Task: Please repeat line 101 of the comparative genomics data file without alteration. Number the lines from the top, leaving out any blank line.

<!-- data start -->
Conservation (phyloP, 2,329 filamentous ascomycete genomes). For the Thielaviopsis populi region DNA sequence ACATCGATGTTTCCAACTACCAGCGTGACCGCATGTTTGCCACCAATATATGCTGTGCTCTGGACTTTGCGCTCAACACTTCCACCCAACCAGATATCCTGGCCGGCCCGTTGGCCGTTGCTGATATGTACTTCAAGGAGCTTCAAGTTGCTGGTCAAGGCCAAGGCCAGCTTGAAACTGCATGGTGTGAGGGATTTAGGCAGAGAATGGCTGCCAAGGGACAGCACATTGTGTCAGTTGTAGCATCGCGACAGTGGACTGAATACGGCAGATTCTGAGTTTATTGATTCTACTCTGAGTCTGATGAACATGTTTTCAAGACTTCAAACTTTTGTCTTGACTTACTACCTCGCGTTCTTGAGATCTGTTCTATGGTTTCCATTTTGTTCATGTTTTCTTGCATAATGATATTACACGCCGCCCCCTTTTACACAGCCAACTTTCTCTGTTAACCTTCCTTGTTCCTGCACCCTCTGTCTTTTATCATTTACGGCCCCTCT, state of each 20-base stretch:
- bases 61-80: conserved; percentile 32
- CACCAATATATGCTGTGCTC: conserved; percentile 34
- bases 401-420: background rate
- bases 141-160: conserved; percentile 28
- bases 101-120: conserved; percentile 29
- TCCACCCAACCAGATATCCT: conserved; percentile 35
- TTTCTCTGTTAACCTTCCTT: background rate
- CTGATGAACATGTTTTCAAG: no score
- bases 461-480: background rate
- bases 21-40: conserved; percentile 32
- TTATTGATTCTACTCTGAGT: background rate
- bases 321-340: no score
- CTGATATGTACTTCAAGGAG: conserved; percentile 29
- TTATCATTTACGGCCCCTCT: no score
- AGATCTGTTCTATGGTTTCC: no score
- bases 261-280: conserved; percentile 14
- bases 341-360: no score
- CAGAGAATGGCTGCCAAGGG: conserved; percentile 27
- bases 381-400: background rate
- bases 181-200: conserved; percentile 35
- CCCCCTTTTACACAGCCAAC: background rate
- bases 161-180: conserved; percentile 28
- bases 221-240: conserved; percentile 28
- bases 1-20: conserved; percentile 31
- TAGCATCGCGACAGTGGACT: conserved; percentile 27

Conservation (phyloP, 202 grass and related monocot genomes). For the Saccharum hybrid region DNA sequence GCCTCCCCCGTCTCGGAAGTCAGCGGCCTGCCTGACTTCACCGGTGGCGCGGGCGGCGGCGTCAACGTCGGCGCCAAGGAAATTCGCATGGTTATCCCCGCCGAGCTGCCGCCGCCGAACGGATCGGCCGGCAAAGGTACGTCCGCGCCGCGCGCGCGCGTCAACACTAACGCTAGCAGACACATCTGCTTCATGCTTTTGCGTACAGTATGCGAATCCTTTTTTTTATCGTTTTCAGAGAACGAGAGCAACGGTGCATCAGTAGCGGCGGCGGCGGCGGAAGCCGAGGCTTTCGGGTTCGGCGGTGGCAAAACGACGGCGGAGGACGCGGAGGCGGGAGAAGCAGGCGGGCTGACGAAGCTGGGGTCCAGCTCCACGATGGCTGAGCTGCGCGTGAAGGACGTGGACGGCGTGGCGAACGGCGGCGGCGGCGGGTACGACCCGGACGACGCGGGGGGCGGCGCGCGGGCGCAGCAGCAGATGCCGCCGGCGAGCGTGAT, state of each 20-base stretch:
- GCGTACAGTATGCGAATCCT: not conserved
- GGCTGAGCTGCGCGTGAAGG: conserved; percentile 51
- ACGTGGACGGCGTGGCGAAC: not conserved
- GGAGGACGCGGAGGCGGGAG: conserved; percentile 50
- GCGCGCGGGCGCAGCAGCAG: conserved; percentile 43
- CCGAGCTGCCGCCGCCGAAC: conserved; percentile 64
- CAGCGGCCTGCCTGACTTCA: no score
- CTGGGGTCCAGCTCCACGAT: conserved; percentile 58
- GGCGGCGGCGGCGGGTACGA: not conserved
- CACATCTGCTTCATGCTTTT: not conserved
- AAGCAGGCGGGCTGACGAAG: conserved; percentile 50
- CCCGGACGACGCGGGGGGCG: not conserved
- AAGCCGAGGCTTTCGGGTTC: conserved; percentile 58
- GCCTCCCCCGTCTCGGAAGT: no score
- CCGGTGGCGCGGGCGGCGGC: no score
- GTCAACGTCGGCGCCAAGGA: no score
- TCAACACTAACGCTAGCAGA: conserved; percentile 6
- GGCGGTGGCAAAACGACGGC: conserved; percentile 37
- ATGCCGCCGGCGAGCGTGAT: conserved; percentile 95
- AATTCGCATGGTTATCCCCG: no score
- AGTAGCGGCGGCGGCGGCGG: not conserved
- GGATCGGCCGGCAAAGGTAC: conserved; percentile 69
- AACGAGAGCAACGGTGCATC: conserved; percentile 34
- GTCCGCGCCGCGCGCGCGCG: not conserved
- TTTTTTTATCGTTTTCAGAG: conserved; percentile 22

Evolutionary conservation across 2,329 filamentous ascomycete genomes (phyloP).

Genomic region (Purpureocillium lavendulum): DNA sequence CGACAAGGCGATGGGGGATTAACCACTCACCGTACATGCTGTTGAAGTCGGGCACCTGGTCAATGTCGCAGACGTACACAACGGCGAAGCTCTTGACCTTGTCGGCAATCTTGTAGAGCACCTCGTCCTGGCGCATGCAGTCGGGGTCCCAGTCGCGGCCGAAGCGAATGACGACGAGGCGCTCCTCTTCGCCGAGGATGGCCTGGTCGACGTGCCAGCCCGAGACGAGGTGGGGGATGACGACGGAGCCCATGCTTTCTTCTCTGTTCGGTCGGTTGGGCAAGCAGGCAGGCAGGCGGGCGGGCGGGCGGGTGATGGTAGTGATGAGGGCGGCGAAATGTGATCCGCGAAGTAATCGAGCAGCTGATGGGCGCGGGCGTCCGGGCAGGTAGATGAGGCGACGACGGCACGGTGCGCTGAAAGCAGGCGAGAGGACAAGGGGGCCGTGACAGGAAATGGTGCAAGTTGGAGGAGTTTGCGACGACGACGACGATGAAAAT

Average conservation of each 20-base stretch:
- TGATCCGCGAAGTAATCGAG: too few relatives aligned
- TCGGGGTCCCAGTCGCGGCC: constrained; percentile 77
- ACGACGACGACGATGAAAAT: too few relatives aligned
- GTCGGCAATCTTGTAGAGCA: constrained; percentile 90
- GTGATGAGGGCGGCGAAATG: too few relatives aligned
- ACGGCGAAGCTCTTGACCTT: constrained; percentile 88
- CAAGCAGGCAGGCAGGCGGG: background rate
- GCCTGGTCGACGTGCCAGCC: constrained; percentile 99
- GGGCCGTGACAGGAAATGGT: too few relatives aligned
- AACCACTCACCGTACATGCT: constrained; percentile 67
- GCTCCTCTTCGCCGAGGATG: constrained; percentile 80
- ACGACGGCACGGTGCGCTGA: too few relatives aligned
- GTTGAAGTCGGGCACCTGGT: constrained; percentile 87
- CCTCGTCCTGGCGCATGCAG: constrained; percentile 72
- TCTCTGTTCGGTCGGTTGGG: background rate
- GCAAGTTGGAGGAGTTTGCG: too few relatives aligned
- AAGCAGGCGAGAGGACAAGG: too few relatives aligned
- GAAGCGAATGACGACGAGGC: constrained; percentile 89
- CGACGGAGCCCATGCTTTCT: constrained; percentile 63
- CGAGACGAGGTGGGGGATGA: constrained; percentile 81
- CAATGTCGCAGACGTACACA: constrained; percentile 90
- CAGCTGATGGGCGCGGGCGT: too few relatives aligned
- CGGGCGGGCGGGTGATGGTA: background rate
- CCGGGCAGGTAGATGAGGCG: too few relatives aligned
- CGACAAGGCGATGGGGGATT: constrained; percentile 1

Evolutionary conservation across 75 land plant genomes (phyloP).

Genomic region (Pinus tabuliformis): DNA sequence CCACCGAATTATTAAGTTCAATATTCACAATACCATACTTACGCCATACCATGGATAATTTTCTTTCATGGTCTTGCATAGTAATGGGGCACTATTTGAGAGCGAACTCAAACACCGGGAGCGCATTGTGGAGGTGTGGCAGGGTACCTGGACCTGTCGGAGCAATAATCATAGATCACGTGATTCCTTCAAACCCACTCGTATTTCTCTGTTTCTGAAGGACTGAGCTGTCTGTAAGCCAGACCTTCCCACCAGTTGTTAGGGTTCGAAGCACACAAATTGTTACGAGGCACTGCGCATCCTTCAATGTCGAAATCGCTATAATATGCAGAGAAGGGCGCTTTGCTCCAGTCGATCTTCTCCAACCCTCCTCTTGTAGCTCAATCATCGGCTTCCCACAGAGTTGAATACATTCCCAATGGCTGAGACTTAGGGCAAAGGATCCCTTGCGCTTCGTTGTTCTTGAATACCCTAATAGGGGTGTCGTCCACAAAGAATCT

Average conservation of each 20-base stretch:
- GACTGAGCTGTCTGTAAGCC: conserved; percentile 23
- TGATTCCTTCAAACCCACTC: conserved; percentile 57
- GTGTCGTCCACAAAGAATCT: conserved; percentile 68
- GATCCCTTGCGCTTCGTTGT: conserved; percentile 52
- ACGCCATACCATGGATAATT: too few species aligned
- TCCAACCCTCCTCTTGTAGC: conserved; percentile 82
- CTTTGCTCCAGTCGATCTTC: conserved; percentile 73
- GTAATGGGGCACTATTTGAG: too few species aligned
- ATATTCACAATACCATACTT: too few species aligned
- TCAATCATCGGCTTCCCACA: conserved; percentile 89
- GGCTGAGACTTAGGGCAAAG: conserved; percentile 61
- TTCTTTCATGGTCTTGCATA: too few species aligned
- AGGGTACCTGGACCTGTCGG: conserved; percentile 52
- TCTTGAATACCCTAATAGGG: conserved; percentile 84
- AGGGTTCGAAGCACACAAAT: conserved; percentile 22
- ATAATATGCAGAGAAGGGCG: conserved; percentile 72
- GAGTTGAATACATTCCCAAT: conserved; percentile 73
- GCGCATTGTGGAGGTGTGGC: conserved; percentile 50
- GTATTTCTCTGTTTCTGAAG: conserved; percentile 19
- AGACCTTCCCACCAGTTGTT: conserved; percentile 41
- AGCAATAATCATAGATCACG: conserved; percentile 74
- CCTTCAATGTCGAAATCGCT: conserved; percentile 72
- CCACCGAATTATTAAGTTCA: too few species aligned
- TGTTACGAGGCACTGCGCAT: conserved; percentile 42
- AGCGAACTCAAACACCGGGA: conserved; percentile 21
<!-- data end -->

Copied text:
- GCGCATTGTGGAGGTGTGGC: conserved; percentile 50